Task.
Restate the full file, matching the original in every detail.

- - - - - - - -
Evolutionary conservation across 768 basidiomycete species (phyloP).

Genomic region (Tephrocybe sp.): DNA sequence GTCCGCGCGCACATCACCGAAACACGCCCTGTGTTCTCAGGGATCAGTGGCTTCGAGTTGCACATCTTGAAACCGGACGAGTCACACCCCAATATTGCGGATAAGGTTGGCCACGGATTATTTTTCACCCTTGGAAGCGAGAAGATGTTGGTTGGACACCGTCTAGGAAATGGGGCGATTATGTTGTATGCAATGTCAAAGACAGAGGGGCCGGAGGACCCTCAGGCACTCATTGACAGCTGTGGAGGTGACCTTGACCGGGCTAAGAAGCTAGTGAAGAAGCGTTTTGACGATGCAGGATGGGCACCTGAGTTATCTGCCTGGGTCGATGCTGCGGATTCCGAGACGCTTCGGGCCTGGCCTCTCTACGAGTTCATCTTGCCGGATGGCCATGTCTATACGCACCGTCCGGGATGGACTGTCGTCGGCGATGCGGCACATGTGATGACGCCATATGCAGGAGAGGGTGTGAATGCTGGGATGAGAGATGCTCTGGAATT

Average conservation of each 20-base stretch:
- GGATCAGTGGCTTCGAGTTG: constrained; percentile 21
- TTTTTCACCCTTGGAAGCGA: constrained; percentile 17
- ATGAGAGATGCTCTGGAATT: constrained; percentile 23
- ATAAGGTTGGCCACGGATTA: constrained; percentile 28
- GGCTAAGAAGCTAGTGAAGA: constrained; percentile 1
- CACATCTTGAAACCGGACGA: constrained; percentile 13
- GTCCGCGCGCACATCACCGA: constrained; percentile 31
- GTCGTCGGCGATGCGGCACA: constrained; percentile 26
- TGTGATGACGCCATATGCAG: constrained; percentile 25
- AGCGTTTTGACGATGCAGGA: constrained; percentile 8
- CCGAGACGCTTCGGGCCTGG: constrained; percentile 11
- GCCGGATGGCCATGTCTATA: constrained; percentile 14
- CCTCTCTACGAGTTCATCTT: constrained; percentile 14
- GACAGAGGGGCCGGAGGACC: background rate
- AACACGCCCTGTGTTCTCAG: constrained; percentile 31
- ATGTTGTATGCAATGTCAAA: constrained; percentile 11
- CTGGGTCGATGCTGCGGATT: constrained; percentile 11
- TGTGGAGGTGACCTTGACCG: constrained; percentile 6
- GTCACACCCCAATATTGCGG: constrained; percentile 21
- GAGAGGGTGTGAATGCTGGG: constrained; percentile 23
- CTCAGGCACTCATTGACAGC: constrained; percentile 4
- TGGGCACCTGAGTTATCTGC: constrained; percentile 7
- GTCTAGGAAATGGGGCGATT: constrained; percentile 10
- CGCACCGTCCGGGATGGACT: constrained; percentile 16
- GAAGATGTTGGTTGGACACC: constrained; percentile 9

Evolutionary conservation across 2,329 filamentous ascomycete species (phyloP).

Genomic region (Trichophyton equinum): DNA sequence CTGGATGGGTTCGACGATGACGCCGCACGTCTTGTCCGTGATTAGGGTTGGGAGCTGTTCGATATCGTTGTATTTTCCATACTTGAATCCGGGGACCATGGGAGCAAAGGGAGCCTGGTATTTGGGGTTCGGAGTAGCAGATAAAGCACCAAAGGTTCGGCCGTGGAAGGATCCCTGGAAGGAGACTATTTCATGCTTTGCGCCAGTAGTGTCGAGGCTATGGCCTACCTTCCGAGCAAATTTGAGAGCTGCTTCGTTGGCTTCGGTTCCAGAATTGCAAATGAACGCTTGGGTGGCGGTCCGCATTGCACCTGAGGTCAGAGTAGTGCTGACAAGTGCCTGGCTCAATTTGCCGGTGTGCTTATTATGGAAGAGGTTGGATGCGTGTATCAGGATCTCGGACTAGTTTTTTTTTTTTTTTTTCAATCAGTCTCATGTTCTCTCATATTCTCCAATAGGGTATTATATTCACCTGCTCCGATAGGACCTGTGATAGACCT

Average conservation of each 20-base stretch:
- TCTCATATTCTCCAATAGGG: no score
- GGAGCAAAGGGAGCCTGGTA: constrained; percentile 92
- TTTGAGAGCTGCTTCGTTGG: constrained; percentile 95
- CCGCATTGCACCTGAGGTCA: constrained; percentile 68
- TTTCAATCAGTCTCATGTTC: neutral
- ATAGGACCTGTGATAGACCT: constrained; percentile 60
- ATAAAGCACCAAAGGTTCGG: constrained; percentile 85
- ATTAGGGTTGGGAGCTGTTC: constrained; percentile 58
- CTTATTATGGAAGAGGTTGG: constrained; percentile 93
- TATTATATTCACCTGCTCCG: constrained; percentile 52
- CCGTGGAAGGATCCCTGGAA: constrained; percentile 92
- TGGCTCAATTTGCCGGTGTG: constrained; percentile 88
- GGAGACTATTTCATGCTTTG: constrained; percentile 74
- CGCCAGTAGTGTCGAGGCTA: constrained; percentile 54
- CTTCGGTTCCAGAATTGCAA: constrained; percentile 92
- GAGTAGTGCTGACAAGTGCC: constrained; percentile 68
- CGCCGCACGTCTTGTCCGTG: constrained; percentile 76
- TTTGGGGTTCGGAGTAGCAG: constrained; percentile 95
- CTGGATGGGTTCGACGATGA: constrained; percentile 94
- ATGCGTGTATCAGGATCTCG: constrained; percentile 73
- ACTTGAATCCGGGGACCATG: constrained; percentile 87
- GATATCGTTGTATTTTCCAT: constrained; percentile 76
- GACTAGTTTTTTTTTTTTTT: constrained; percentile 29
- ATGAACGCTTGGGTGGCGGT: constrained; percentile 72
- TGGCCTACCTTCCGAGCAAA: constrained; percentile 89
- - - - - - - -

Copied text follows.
Evolutionary conservation across 768 basidiomycete species (phyloP).

Genomic region (Tephrocybe sp.): DNA sequence GTCCGCGCGCACATCACCGAAACACGCCCTGTGTTCTCAGGGATCAGTGGCTTCGAGTTGCACATCTTGAAACCGGACGAGTCACACCCCAATATTGCGGATAAGGTTGGCCACGGATTATTTTTCACCCTTGGAAGCGAGAAGATGTTGGTTGGACACCGTCTAGGAAATGGGGCGATTATGTTGTATGCAATGTCAAAGACAGAGGGGCCGGAGGACCCTCAGGCACTCATTGACAGCTGTGGAGGTGACCTTGACCGGGCTAAGAAGCTAGTGAAGAAGCGTTTTGACGATGCAGGATGGGCACCTGAGTTATCTGCCTGGGTCGATGCTGCGGATTCCGAGACGCTTCGGGCCTGGCCTCTCTACGAGTTCATCTTGCCGGATGGCCATGTCTATACGCACCGTCCGGGATGGACTGTCGTCGGCGATGCGGCACATGTGATGACGCCATATGCAGGAGAGGGTGTGAATGCTGGGATGAGAGATGCTCTGGAATT

Average conservation of each 20-base stretch:
- GGATCAGTGGCTTCGAGTTG: constrained; percentile 21
- TTTTTCACCCTTGGAAGCGA: constrained; percentile 17
- ATGAGAGATGCTCTGGAATT: constrained; percentile 23
- ATAAGGTTGGCCACGGATTA: constrained; percentile 28
- GGCTAAGAAGCTAGTGAAGA: constrained; percentile 1
- CACATCTTGAAACCGGACGA: constrained; percentile 13
- GTCCGCGCGCACATCACCGA: constrained; percentile 31
- GTCGTCGGCGATGCGGCACA: constrained; percentile 26
- TGTGATGACGCCATATGCAG: constrained; percentile 25
- AGCGTTTTGACGATGCAGGA: constrained; percentile 8
- CCGAGACGCTTCGGGCCTGG: constrained; percentile 11
- GCCGGATGGCCATGTCTATA: constrained; percentile 14
- CCTCTCTACGAGTTCATCTT: constrained; percentile 14
- GACAGAGGGGCCGGAGGACC: background rate
- AACACGCCCTGTGTTCTCAG: constrained; percentile 31
- ATGTTGTATGCAATGTCAAA: constrained; percentile 11
- CTGGGTCGATGCTGCGGATT: constrained; percentile 11
- TGTGGAGGTGACCTTGACCG: constrained; percentile 6
- GTCACACCCCAATATTGCGG: constrained; percentile 21
- GAGAGGGTGTGAATGCTGGG: constrained; percentile 23
- CTCAGGCACTCATTGACAGC: constrained; percentile 4
- TGGGCACCTGAGTTATCTGC: constrained; percentile 7
- GTCTAGGAAATGGGGCGATT: constrained; percentile 10
- CGCACCGTCCGGGATGGACT: constrained; percentile 16
- GAAGATGTTGGTTGGACACC: constrained; percentile 9

Evolutionary conservation across 2,329 filamentous ascomycete species (phyloP).

Genomic region (Trichophyton equinum): DNA sequence CTGGATGGGTTCGACGATGACGCCGCACGTCTTGTCCGTGATTAGGGTTGGGAGCTGTTCGATATCGTTGTATTTTCCATACTTGAATCCGGGGACCATGGGAGCAAAGGGAGCCTGGTATTTGGGGTTCGGAGTAGCAGATAAAGCACCAAAGGTTCGGCCGTGGAAGGATCCCTGGAAGGAGACTATTTCATGCTTTGCGCCAGTAGTGTCGAGGCTATGGCCTACCTTCCGAGCAAATTTGAGAGCTGCTTCGTTGGCTTCGGTTCCAGAATTGCAAATGAACGCTTGGGTGGCGGTCCGCATTGCACCTGAGGTCAGAGTAGTGCTGACAAGTGCCTGGCTCAATTTGCCGGTGTGCTTATTATGGAAGAGGTTGGATGCGTGTATCAGGATCTCGGACTAGTTTTTTTTTTTTTTTTTCAATCAGTCTCATGTTCTCTCATATTCTCCAATAGGGTATTATATTCACCTGCTCCGATAGGACCTGTGATAGACCT

Average conservation of each 20-base stretch:
- TCTCATATTCTCCAATAGGG: no score
- GGAGCAAAGGGAGCCTGGTA: constrained; percentile 92
- TTTGAGAGCTGCTTCGTTGG: constrained; percentile 95
- CCGCATTGCACCTGAGGTCA: constrained; percentile 68
- TTTCAATCAGTCTCATGTTC: neutral
- ATAGGACCTGTGATAGACCT: constrained; percentile 60
- ATAAAGCACCAAAGGTTCGG: constrained; percentile 85
- ATTAGGGTTGGGAGCTGTTC: constrained; percentile 58
- CTTATTATGGAAGAGGTTGG: constrained; percentile 93
- TATTATATTCACCTGCTCCG: constrained; percentile 52
- CCGTGGAAGGATCCCTGGAA: constrained; percentile 92
- TGGCTCAATTTGCCGGTGTG: constrained; percentile 88
- GGAGACTATTTCATGCTTTG: constrained; percentile 74
- CGCCAGTAGTGTCGAGGCTA: constrained; percentile 54
- CTTCGGTTCCAGAATTGCAA: constrained; percentile 92
- GAGTAGTGCTGACAAGTGCC: constrained; percentile 68
- CGCCGCACGTCTTGTCCGTG: constrained; percentile 76
- TTTGGGGTTCGGAGTAGCAG: constrained; percentile 95
- CTGGATGGGTTCGACGATGA: constrained; percentile 94
- ATGCGTGTATCAGGATCTCG: constrained; percentile 73
- ACTTGAATCCGGGGACCATG: constrained; percentile 87
- GATATCGTTGTATTTTCCAT: constrained; percentile 76
- GACTAGTTTTTTTTTTTTTT: constrained; percentile 29
- ATGAACGCTTGGGTGGCGGT: constrained; percentile 72
- TGGCCTACCTTCCGAGCAAA: constrained; percentile 89